Latency aside, there's also the rather more important issue of coverage and reliability. Actual competitive gamers travel around the world carting all their kit with them. No-one is going to want to risk turning up at a tournament only to find they can't connect to their remote subscription service and so are unable to play at all. No, it's painfully obvious this is not aimed at competitive players at all, it's entirely directed at casual home gamers who keep seeing articles like this claiming they need to shell out thousands of dollars just to play a game, and so are fooled into thinking an expensive subscription service is somehow necessary. Just follow the money - Nvidia are one of those hardware sellers who would supposedly be worried about this. Obviously they are not worried about it, because they know perfectly well that the subscription costs will actually be significantly more than the cost of buying a computer yourself.

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Re: Nonsense

Nonsense, in modern games there is a lot that lowering setting will disadvantage you on. One of the most intense and as an example would be shadows. These tell you were something or someone is before you've even seen them and allow you to react.

Lowering settings for things like grass rendering has been used to game the systems and reduce clutter but more competitive games are now making these things mandatory to level the playing field. Hence the need for the good GC.

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Not sure who this technology is aimed at.

They say it's to level the playing field with those who have state of the art gaming machines. But, to play most games at a reasonable speed, with relatively good graphics, you don't need a state of the art graphics machine. Yes, you do need a relatively up to date machine, but you don't need a machine with a cost of thousands. Those that do need machines that cost that much probably have them, although if they are true enthusiasts, they've probably built the "rig" up bit by bit, so the cost is actually spread out over several months.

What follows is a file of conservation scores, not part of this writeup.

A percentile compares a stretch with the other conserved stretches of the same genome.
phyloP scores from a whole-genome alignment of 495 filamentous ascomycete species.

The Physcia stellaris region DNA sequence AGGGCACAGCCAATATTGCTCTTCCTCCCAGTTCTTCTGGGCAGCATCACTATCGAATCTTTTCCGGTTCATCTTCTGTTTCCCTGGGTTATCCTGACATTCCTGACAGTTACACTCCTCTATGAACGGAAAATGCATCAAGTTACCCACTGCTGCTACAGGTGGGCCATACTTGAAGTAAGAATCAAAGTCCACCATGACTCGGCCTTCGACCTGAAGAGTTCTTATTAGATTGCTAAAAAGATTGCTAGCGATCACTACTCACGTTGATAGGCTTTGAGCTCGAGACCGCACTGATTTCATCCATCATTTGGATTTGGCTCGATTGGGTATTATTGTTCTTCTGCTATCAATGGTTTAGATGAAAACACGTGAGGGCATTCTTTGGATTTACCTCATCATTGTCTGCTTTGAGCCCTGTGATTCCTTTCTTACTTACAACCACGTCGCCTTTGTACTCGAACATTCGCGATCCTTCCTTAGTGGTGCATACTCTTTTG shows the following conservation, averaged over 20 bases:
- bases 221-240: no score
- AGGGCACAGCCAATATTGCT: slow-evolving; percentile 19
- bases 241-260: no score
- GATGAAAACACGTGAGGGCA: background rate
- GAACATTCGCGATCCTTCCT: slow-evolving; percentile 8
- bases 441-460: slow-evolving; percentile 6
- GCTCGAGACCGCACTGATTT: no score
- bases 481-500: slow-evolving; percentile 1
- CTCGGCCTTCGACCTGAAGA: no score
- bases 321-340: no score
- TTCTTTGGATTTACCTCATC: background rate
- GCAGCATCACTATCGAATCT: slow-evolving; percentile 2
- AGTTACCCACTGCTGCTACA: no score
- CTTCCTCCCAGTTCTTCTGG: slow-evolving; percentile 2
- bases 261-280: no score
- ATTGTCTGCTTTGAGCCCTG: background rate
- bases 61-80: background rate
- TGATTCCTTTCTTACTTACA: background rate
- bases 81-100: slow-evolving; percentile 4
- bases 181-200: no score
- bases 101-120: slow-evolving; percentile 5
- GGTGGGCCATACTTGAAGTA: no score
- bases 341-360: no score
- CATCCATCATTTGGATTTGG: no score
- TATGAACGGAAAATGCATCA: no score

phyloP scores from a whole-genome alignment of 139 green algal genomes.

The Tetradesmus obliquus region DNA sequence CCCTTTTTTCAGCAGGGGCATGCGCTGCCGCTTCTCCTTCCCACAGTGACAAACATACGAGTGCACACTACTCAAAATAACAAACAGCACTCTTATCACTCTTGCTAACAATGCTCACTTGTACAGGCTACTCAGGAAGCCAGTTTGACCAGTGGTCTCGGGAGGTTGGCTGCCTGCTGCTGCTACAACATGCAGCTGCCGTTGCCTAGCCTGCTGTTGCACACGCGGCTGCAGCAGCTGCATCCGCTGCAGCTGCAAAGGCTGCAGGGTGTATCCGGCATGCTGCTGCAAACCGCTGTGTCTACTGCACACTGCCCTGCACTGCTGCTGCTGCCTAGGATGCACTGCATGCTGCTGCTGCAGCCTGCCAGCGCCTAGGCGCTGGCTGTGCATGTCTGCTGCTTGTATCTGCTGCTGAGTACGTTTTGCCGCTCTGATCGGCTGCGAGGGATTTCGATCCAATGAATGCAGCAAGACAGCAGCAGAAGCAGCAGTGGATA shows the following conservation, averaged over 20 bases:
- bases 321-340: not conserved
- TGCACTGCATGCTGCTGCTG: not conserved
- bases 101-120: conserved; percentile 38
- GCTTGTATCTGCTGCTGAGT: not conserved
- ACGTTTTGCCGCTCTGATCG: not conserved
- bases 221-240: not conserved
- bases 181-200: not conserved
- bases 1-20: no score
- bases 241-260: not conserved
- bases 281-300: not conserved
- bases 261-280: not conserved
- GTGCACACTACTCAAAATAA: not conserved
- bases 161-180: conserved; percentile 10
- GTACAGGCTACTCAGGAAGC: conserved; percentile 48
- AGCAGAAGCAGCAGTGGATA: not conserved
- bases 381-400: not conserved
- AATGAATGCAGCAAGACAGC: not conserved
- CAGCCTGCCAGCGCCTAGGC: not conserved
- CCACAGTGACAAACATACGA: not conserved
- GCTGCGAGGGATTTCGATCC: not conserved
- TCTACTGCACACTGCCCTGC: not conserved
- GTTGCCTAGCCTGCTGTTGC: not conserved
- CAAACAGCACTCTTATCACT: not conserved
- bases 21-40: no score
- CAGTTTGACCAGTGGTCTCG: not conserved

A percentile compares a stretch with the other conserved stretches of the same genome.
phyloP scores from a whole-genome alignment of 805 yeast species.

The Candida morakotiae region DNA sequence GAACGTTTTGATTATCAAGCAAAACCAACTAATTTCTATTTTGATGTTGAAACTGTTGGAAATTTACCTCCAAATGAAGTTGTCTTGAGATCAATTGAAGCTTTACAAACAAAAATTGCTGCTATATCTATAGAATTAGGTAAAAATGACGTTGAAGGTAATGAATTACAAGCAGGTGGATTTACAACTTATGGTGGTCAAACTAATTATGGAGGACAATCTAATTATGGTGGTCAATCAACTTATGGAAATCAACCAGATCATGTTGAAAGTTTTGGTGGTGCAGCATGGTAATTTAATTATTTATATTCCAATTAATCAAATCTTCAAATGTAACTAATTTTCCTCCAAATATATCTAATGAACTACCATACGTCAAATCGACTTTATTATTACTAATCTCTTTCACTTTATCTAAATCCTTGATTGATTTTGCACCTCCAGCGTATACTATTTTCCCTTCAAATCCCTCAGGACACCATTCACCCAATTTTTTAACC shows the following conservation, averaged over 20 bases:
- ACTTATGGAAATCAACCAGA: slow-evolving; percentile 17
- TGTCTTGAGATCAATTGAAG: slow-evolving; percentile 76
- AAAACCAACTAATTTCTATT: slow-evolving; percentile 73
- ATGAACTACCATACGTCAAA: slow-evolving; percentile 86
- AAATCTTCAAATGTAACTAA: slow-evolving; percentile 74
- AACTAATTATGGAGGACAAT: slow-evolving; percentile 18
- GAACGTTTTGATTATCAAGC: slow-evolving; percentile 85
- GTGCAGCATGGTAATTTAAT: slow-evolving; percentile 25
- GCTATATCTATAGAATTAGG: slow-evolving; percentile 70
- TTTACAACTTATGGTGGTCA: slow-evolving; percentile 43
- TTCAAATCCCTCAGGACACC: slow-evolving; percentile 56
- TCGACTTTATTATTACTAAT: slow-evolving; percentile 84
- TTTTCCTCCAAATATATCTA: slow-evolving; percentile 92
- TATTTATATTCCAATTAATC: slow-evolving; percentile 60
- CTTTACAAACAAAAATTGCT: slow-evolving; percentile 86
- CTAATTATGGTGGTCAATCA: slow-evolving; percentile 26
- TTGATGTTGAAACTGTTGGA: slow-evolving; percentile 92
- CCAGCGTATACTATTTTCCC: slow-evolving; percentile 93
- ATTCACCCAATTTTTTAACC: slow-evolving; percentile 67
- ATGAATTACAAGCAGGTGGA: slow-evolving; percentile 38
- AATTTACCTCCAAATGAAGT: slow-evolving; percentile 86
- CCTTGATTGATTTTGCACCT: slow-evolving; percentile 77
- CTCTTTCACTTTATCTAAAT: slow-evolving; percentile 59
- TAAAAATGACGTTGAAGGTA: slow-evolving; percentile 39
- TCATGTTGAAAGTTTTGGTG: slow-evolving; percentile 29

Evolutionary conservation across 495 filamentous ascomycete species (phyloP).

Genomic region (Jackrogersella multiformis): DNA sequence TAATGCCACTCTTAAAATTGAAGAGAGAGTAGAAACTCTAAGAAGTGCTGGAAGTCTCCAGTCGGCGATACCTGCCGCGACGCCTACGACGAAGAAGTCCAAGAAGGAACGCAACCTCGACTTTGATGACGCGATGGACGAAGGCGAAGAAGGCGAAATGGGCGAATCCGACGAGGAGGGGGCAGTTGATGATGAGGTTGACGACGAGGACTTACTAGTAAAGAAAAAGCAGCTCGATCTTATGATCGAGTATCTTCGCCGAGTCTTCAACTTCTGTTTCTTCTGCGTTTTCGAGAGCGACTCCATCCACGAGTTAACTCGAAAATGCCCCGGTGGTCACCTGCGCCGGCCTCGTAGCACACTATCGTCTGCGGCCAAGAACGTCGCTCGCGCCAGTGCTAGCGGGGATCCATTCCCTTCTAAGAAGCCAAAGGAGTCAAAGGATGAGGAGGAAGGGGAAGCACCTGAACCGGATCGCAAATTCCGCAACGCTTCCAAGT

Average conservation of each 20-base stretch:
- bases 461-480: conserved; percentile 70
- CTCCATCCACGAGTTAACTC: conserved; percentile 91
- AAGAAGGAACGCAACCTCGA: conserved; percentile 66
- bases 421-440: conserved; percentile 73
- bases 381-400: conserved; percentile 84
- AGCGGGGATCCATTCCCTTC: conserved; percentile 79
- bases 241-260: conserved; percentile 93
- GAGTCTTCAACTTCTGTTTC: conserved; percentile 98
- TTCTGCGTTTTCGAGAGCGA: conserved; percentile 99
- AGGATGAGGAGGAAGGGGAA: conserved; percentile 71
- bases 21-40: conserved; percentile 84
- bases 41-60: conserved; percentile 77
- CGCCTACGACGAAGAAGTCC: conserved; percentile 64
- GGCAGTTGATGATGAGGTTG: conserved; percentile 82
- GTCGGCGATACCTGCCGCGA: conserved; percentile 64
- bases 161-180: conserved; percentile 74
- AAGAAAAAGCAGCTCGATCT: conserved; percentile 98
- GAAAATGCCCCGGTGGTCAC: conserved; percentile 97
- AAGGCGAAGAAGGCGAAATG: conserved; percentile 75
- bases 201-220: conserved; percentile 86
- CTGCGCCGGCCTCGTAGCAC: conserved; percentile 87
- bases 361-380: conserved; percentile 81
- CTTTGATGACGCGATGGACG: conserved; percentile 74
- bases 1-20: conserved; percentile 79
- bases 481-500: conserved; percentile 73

If you are playing a game where you can win or lose based on the latency and slowdowns introduced by any graphics card, you are pretty much fucked if you introduce the latency introduced by throwing most home internet connections into the mix, especially when you introduce mobile telephony to it.

This system may function brilliantly when you have a gigabit connection to your router, then a nice, clean, 5G connection to the data centre, and almost no one is using it, but how will it cope when faced with an internet connection in a heavily populated town, where the only option is ADSL, and because of the distance from the exchange, the only ISPs available can only offer speeds in single digits? That's without factoring in that you are probably several hundred miles away from the nearest data centre.

I would argue that Nvidia don't really know who they are selling to. The kinds of people who need this power are, in my experience, usually the ones who have the £2,000 gaming rigs, so don't need to move the GPU work to the cloud.

The kinds of people who would use a service like this are more likely to go for consoles as they will be cheaper in the long run, and often don't really need the power of a system like this. But, as noted above, none of the current main consoles use Nvidia chips..

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Silver badge